"The picture of our internal and external resources is gloomy indeed. An economic crisis is looming large on the horizon. Prices continue to rise and wages seek to keep pace with prices. Inflationary trends are evident. The prospects of raising internal resources through taxation, savings or borrowing are becoming dim. In the face of these difficulties there is no alternative but to prune the Second Plan in keeping with our resources. The basic mistake committed by government and the planners was that they concentrated on physical targets without first making a careful and realistic estimate of our resources. We maintain that the Second Plan is out of proportion to our resources. If the Plan is not properly rephased, it will lead to economic disaster. In drawing up the Second Plan we have sacrificed realism for idealism. We would therefore appeal to government and the Congress party not to make the Second Plan a matter of political prestige. A mistake has been made, the government should not fight shy of admitting it and recasting the plan in keeping with the available resources. While self-help economy and austerity are necessary for the success of the Plan, these in themselves cannot bridge the gap between the large outlay on the Second Plan and our modest resources."

—So writes the 'Hitavada' of Nagpur—by no means an anti-Congress paper. It needed perhaps much courage of conviction for expressing the bitter truth. For, anyone finding fault with the plan runs the risk of courting the displeasure and downright condemnation of Pandit Nehru. For him, 'PLAN' is everything! It is a word with the big alphabet—it is his religion! He alone is endowed with the vision to find out the shape of things to come, and none but he is equipped with the ability needed for the execution of the plan. Everything else should give way to the onward march of the plan! All efforts are switched on to this one supreme effort—the plan !! Those who desire to take stock of the situation, are dubbed as anti-national! Those who talk about prudence, patience—are all agents of despondency, defeatism, and of crimes even more heinous.

"India will not melt away" says Pandit Nehru, "even if we do not get aid or' loan or assistance". There is rich rhetoric in this—but alas, what an abundance of poverty of idea as far as the reality is concerned.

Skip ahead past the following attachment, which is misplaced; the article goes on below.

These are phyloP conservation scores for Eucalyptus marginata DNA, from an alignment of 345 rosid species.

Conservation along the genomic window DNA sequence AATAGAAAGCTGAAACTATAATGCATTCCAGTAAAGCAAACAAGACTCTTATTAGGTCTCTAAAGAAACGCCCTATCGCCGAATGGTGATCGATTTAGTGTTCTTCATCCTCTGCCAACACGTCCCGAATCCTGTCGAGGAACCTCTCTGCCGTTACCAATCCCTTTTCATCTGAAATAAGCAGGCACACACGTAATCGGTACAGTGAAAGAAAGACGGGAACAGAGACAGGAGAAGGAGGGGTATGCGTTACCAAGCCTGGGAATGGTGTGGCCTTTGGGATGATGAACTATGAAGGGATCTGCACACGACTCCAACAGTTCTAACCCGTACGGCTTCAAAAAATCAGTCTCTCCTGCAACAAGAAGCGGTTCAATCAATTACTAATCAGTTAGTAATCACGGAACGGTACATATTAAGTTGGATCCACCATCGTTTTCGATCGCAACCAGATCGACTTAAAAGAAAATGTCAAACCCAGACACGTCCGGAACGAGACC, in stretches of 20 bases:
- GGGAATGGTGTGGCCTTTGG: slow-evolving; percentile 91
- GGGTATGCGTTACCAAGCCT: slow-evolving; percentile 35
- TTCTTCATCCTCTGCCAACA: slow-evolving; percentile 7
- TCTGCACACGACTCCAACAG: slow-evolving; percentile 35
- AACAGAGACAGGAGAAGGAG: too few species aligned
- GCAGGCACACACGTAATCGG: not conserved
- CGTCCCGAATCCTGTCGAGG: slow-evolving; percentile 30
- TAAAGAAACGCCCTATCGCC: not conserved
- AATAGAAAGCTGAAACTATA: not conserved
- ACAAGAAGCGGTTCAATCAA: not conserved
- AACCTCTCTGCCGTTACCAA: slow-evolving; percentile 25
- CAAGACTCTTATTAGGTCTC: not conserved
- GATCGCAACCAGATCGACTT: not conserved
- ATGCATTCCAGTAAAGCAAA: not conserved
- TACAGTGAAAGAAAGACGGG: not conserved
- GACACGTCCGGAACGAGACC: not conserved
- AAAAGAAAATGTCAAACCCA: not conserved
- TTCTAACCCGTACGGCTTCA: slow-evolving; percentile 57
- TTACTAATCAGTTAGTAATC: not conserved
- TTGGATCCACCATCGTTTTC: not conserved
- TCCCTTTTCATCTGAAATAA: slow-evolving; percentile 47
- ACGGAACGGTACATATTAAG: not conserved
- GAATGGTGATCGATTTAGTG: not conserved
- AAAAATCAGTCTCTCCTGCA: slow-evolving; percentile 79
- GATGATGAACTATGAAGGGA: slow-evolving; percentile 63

The "Modern Review" is not easily to be excited, nor can that journal be termed as anti-national. It has got always a soft corner for Pandit Nehru, in spite of the fact that the genius of Bengal has not been recognised and given its due place, under the Nehru regime.

The "Modern Review" has got this to say about these plans:—
"It is clear to all excepting those who are drunk with power and are befuddled with the rosy dreams of world acclaim, that whether these series of plans materialise into concrete reality or not, the nationals of the Indian Union will degenerate into a race of third class individuals, physically, mentally and morally, unless a halt is called to this Rake's progress.

The people are down to the lowest level and yet they are being bled in the name of an unholy project. We call it unholy, because during the first five year plan the poor have become poorer and the new-rich, richer.

And we see nothing in the second plan to stop this down-grade progression, despite all the eye-wash of wealth and expenditure taxes."

Findings from such level-headed journals, should make Pandit Nehru to stop and ponder. But, no! He refuses to give any quarter to such doubting-Thomases'. His admirers from beyond the seas, go over to the Capital from time to time, to speak in glowing terms about the 'the greatest experiment'—the noblest ideal—the Nehru touch—the silent revolution—and such other sweet cajolaries. Pandit Nehru is immensely satisfied.

And he is so enthused that he mistakes the toffies offered as so many trophies! Hence his infuriation at any adverse comment on his 'plan'.

That the people have not evinced interest enough for the plan has been pointed out by Prof. Mahalanobis himself —though the professor refuses to step out of his library to find out the reasons thereof by a direct contact with the people.

Souvenirs, seminars, blue-prints and schemes in pigeon-holes, are no compensation for the lack of a fair, full and decent lift—and it is only this assurance that the -people demand, through their sunken and cheerless look. To garb their poverty by the poetry of a plan, is Pandit Nehru's way—and it has been the way throughout the history of all the leaders who found in their hands immense and unchallenged power. A democrat who refuses to learn the needed lesson from the sobs and sighs of the masses, just because he is immersed in the twinkling of some distant and dubious bell, is not less dangerous than a bullying dictator—the latter at any rate creates an odium which ultimately will drive him from power, but the democrat who is able to throw an aroma over the people, and persist adamantly in a scheme fraught with disaster, is to be much more dreaded. And that a exactly where we stand. The way out? Answer, echo, answer, if thou could.

(Editorial - 08-12-1957)